Intraseasonal vertical velocity variation caused by the equatorial wave in the central equatorial Indian Ocean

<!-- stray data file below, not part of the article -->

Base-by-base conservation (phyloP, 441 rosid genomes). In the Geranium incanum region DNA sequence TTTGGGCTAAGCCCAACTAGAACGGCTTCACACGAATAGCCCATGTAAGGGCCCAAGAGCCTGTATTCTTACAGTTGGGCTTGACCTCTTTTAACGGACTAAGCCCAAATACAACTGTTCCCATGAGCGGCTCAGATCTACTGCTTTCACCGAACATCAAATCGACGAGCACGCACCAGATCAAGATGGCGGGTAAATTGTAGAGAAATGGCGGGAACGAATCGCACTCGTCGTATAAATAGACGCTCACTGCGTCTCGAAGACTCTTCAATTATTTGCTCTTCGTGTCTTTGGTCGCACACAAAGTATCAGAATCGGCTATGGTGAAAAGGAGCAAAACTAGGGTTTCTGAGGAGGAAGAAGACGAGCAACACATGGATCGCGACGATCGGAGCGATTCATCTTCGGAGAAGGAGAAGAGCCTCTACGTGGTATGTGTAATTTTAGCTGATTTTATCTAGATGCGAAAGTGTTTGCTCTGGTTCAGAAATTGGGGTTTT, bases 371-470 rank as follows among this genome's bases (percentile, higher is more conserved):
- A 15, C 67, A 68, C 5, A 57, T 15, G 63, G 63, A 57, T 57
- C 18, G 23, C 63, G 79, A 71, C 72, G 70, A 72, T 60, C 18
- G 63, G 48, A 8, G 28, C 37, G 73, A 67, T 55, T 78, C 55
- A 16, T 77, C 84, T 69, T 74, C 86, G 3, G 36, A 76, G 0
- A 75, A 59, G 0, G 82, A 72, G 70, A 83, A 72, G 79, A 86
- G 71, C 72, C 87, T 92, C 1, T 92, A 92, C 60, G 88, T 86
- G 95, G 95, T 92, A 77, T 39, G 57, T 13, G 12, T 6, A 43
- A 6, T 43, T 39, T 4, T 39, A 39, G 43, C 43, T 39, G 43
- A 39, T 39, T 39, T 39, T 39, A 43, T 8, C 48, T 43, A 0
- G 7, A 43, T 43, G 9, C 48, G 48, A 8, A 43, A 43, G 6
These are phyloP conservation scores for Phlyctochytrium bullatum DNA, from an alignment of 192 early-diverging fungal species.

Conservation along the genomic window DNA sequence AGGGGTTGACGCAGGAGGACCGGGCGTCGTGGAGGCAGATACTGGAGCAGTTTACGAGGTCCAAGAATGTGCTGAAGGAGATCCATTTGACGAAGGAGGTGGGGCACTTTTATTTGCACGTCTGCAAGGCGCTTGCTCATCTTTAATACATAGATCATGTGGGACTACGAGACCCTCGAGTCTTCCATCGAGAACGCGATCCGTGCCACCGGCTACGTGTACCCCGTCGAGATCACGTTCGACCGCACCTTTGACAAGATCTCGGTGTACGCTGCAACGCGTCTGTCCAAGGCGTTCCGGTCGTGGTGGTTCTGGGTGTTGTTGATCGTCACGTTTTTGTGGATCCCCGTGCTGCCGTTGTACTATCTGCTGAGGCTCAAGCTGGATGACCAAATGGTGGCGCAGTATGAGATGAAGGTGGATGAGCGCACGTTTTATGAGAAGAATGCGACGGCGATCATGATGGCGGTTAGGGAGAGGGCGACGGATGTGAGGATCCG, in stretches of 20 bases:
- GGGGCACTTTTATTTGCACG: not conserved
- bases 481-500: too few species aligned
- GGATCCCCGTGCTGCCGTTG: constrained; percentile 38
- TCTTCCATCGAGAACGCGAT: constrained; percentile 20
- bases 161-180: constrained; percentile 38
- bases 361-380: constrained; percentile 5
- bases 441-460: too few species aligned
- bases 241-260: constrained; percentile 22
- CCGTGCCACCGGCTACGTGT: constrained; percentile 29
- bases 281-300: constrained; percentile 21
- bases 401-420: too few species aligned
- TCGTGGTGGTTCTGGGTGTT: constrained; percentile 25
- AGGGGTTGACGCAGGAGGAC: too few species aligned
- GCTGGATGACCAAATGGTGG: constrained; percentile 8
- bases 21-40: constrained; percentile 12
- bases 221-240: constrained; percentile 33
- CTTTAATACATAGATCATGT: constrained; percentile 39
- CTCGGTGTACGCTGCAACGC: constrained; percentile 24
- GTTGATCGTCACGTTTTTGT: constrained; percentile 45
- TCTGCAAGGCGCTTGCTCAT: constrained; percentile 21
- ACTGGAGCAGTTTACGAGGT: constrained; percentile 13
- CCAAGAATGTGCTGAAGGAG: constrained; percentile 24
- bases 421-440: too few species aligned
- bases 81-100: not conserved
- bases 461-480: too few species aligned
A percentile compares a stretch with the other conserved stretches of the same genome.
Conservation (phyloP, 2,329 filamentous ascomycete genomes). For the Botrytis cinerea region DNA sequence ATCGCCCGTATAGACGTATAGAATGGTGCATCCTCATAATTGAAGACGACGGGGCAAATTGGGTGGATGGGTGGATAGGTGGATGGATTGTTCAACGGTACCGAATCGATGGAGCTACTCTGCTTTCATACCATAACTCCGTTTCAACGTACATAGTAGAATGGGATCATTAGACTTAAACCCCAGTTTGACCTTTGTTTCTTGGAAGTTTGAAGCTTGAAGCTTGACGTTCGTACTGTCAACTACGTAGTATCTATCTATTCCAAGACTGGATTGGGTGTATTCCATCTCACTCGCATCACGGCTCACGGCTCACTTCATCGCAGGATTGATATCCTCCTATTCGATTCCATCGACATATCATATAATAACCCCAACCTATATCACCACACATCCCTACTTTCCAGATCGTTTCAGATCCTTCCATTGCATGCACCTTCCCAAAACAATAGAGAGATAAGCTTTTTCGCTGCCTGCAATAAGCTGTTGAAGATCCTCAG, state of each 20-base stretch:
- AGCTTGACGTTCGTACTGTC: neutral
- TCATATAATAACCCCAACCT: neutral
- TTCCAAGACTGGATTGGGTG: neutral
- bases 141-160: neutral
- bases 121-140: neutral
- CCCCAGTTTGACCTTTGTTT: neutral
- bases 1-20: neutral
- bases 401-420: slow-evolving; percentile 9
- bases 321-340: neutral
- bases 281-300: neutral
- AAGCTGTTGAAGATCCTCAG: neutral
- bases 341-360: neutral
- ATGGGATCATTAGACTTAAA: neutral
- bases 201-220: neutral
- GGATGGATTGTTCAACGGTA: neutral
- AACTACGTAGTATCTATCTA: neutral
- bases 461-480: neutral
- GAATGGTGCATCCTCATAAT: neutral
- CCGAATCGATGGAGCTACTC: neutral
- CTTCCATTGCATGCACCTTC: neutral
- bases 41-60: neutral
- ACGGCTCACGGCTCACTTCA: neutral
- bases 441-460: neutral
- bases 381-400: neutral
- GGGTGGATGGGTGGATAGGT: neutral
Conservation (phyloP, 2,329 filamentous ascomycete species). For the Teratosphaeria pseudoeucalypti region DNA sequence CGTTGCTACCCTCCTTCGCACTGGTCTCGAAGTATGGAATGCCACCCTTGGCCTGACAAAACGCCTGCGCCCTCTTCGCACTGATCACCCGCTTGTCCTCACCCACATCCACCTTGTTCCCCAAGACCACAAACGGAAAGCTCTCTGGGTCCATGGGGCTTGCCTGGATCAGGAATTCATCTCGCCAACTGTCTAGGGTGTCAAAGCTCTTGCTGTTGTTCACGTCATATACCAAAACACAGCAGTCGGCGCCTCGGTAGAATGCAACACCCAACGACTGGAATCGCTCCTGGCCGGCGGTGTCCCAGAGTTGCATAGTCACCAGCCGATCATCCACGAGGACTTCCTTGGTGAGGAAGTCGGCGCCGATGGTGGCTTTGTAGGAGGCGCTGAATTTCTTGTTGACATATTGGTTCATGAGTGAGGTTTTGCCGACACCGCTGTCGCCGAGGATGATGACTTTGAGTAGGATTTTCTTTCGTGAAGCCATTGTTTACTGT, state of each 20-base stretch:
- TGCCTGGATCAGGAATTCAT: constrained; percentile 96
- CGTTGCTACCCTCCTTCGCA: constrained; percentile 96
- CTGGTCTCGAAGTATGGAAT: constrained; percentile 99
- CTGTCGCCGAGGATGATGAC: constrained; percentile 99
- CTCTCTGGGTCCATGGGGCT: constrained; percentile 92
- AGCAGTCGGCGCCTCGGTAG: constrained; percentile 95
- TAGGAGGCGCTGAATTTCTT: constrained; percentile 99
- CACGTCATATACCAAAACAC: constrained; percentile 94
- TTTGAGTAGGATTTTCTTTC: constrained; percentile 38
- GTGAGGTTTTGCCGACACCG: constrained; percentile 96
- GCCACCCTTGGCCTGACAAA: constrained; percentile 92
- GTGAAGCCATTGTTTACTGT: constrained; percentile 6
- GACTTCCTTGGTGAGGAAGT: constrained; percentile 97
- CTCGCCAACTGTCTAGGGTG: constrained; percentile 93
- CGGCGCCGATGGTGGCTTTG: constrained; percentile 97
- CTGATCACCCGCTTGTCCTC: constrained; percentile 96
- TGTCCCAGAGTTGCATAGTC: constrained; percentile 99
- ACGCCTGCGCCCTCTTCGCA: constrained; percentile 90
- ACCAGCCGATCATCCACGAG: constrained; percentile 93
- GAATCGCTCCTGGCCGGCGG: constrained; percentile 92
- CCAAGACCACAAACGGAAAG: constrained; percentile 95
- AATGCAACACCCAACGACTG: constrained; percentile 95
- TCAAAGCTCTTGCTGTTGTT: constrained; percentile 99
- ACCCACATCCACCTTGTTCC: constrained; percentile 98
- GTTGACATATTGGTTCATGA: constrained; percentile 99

[1] Intraseasonal vertical velocity variation in the central equatorial Indian Ocean was investigated using observations from the field experiment “Mirai Indian Ocean Cruise for the Study of the MJO-convection Onset” and from the Research Moored Array for African-Asian-Australian Monsoon Analysis and Prediction, in October-November 2006. Using an array of four subsurface moored acoustic Doppler current profilers, we estimated vertical velocity by applying the continuity equation. Results indicated alternating downwelling and upwelling episodes at around thermocline depth, with maximum amplitudes larger than 8.0 × 10−5 m s−1, or about 7 m per day. The vertical velocity variation was mainly produced by the divergence/convergence of meridional currents, with a quasi-biweekly period of 11–16 days. The temporal changes in temperature around thermocline depth were consistent with variations in vertical velocity, whereas upwelling had less impact on the surface layer temperature. Intraseasonal variations in the ocean may be a part of biweekly fluctuations by remotely forced mixed Rossby-gravity waves, which have a meridional current maximum at the equator, accompanied by divergence/convergence in the surface layer a few degrees from the equator.